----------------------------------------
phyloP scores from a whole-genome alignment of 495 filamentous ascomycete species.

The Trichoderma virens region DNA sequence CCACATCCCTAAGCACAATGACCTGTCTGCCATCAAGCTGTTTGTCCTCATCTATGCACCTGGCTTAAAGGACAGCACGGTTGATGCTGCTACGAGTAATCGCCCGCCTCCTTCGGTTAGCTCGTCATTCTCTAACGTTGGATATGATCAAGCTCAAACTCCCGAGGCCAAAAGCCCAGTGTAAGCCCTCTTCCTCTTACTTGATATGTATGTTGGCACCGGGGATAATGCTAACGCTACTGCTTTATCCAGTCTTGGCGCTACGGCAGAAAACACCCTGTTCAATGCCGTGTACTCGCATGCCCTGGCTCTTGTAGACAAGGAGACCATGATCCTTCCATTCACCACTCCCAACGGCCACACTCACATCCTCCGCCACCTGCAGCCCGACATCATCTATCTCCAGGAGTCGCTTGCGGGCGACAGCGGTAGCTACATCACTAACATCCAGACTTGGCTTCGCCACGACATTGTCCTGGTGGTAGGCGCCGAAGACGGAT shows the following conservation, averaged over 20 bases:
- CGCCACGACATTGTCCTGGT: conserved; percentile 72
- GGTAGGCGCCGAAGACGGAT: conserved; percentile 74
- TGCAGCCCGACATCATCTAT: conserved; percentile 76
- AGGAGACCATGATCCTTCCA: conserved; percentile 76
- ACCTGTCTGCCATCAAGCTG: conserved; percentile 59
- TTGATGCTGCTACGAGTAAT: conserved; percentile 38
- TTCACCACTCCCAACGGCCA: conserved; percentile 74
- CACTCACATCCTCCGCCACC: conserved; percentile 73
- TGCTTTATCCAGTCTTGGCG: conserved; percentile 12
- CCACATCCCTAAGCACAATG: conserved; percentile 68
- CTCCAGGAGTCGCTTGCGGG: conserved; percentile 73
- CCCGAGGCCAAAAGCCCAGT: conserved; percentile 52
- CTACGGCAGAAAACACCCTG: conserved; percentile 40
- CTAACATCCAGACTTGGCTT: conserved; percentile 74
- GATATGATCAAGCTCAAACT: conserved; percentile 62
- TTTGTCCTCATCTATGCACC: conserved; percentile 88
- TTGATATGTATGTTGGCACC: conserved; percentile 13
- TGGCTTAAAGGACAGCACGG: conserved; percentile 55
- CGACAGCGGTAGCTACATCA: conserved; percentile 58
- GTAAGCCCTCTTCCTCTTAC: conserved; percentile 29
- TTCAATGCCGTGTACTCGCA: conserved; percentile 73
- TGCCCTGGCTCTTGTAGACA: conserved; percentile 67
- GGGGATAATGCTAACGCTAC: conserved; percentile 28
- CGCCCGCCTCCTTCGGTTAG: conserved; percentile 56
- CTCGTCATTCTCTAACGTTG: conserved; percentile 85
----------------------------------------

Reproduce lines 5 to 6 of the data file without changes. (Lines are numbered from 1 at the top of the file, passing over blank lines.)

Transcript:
- TGCAGCCCGACATCATCTAT: conserved; percentile 76
- AGGAGACCATGATCCTTCCA: conserved; percentile 76